Week 2 The Ancient Jewish Tradition
Biblical and post-biblical Jewish elaborations of the story of Solomon and Sheba. What role do riddles and disguises have in defining cultural boundaries?
1 Kings 10: 1-3; II Chronicles 9
Targum Sheni to Esther (Grossfeld)
Midrash [Lassner appendix (pp. 161-175)
Lassner chapter 1 (pp. 9-35)
Stein article (pp. 125-147)
Monday, Sept 28 Lecture and close readings
Wednesday, Sept 30 Discussion and close readings
Week 3 The Ancient Christian Tradition
Biblical and post-biblical Christian depictions of the “Queen of the South.” How does the present reinterpret and project upon the past
Song of Songs 1:5-6; Matthew 12:42 ; Luke 11: 29-32
Goldenberg’s chapter 1 (pp. 1-25)
Pennacchietti’s Part 2 “Queen of Sheba”
Scott article “Shades of Grace”
Goldenberg chapter 5 (pp. 79-92), conclusion
Monday, Oct 5 Lecture and close readings
Wednesday, Oct 7 Discussion and close readings
Week 4 The Ancient Islamic Tradition
Quranic and post-quranic depictions of “Bilqis.” How do depictions of female rulers establish or maintain cultural norms? (Think of Palin, Clinton, Cleopatra, etc.)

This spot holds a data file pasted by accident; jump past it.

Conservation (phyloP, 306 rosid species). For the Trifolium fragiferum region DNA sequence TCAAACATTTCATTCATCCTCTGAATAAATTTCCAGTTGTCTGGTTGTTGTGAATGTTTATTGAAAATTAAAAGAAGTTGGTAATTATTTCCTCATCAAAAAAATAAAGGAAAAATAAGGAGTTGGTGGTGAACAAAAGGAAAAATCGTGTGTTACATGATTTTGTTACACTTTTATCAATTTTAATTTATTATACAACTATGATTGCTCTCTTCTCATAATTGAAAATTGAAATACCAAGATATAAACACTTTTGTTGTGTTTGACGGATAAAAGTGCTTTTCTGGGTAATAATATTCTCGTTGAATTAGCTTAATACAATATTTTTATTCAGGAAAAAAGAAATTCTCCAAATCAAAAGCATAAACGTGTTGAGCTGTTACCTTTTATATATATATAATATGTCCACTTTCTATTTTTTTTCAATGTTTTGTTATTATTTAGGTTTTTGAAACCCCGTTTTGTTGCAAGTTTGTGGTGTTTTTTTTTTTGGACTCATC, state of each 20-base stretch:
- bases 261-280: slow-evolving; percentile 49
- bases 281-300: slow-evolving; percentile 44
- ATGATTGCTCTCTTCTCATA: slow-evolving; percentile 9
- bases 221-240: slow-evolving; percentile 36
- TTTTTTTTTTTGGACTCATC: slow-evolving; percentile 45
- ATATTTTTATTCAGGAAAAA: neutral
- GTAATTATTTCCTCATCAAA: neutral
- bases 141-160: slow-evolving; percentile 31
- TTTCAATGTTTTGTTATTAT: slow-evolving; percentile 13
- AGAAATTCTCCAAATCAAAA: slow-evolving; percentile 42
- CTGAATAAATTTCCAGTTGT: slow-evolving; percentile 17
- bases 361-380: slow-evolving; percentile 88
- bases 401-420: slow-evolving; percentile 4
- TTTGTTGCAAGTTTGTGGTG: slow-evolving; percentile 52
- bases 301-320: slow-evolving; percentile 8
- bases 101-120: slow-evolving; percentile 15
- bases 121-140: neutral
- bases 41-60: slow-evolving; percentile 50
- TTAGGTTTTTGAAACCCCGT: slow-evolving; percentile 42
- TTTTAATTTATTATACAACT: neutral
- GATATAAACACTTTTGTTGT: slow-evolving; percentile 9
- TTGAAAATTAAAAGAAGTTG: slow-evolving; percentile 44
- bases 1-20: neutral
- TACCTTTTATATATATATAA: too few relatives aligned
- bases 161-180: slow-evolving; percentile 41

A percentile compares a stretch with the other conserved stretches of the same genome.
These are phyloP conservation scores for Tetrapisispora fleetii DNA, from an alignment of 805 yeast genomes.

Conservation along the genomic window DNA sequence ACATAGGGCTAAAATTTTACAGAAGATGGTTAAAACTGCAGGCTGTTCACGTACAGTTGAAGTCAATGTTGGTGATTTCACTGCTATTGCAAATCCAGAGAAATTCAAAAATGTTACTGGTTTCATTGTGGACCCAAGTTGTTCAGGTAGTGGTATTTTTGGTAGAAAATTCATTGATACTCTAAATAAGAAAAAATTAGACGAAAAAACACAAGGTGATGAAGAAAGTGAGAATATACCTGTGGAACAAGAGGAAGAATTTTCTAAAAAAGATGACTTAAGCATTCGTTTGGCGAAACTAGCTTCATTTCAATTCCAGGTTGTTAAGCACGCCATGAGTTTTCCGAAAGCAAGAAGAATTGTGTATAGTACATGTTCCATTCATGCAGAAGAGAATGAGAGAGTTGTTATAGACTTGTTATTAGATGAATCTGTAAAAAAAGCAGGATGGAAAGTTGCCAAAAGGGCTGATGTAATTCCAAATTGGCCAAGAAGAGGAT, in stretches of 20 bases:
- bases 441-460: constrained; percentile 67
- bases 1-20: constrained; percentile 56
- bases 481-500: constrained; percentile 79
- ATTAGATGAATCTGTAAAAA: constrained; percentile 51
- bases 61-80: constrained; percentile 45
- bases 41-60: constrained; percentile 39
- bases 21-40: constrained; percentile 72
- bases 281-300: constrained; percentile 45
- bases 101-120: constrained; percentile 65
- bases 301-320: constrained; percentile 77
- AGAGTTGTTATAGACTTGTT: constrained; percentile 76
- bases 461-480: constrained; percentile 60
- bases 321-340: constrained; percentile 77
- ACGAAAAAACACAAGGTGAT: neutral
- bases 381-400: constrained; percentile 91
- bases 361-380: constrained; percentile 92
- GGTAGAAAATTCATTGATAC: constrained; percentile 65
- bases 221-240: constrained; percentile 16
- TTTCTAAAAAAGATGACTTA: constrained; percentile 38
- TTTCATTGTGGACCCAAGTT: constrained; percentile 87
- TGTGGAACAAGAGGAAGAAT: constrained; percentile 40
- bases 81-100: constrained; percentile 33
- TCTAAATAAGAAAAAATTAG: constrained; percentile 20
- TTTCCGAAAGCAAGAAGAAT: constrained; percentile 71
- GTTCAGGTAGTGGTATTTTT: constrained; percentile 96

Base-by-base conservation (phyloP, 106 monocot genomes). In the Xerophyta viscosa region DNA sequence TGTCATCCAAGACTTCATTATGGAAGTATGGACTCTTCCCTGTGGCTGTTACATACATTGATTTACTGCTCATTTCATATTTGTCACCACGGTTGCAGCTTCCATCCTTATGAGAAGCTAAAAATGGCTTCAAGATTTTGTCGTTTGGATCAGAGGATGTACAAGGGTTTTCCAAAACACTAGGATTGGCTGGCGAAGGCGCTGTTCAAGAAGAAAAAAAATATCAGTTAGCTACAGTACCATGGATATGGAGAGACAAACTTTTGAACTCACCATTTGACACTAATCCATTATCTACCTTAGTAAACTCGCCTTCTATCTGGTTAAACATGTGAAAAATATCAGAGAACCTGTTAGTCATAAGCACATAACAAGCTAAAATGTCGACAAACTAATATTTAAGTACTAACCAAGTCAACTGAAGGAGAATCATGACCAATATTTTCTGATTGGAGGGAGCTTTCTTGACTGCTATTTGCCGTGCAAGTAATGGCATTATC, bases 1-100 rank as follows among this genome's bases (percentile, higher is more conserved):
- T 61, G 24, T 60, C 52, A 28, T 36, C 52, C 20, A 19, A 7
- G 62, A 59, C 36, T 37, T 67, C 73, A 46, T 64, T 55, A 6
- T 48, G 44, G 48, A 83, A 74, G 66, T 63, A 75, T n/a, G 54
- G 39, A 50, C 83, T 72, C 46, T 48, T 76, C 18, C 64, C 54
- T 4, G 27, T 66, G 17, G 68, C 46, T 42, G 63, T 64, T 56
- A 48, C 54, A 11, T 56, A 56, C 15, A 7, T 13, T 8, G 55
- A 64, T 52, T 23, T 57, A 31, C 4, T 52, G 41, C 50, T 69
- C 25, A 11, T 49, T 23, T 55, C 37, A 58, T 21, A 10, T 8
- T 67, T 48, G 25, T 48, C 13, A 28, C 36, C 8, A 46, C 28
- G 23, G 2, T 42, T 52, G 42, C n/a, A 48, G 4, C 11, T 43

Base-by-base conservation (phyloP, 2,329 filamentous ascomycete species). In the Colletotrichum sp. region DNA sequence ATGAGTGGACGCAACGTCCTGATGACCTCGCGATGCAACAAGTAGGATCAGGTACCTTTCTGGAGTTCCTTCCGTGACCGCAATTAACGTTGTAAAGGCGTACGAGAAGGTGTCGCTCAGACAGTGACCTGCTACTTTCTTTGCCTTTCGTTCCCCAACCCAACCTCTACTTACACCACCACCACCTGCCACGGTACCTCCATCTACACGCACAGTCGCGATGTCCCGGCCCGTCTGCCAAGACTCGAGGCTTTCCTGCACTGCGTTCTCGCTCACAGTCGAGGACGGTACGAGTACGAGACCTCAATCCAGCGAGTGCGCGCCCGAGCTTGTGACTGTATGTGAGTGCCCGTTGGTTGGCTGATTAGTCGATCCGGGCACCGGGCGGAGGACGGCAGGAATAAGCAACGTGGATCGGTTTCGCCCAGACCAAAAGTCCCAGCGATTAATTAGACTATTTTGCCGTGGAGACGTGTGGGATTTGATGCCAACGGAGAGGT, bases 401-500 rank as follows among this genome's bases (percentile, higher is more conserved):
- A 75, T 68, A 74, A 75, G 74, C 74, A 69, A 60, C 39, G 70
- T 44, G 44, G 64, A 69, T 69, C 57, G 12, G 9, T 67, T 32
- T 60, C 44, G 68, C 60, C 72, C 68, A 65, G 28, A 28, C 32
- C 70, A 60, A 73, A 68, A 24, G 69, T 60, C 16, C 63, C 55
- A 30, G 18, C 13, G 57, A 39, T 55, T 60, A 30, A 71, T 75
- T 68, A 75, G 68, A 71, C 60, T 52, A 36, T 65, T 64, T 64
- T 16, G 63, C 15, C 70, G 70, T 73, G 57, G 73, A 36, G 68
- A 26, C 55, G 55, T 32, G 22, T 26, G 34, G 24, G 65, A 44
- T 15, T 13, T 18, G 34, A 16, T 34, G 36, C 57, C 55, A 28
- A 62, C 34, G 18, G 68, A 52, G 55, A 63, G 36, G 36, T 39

Quran Sura 27: 20-44; 34: 15
Tales of the Prophets (chap. 78, 81-84) (pp. 288-320)
Lassner appendix pp. 185-215
Lassner chapter 2 & 3 (pp. 36-88)
BBC radio show “Woman of the Quran: Queen of Sheba”
Barbara Freyer Stowasser’s Women in the Quran, Traditions, and Interpretation
Monday, Oct 12 Lecture and close readings
Wednesday, Oct 14 Discussion and close readings
Week 5 The Medieval African Tradition
Medieval Ethiopian depictions of the Queen of Sheba as an African woman who triumphs over Solomon and steals the birthright of the Israelites. What role do global politics play in recasting the biblical story with a different victor?
Kebra Nagast read as much as possible, but especially sections 19-39, 43-62, 84-89, 94-95 (in terms of pages, pp. 1, 14-46, 52-86, 123-132, 140-145, 199) (81 total pages)
Encyclopedia Aethiopica entry on Makeda
Monday, Oct 19 Lecture and close readings
Wednesday, Oct 21 Discussion and close readings
Week 6 The Medieval Latin Tradition
Medieval European depictions of the Queen of Sheba, including stories about the wood of the true cross that make reference to the Song of Songs. What role does race play in constructing a European Sheba who is both pagan and Christian?
Aurora Consurgens (section 1, IV, V, and XII of the text and related commentaries)
The Golden Legend (On the Holy Cross)
De Weever’s introduction (pp. xi-29)